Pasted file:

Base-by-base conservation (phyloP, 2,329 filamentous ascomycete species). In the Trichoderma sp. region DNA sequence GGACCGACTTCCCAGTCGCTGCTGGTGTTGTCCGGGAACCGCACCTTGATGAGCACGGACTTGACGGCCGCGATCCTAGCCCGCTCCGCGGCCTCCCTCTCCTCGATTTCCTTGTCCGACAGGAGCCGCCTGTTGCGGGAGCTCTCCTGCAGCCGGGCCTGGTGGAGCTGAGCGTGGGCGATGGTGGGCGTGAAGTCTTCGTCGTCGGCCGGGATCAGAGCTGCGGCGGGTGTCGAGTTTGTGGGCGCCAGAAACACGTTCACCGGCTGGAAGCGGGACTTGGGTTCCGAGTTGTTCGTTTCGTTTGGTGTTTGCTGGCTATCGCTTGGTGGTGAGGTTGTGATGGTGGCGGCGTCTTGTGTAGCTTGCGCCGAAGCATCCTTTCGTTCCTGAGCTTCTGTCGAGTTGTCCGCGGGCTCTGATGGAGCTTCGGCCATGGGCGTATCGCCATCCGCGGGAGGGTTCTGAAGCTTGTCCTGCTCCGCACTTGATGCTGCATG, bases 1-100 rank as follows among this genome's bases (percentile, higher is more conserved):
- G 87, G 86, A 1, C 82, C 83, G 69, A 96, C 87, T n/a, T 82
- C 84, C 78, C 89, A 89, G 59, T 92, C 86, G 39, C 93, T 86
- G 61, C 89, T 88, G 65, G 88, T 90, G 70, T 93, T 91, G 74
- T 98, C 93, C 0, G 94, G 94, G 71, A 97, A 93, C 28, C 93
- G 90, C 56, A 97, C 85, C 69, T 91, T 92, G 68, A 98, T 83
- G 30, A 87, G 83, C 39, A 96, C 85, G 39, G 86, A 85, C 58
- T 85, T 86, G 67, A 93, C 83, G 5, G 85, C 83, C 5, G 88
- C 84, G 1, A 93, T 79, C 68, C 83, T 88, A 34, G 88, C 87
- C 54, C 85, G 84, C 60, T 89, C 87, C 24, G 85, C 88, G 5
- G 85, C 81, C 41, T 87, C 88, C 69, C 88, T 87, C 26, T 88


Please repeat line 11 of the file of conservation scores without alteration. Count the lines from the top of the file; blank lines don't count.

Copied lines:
- G 85, C 81, C 41, T 87, C 88, C 69, C 88, T 87, C 26, T 88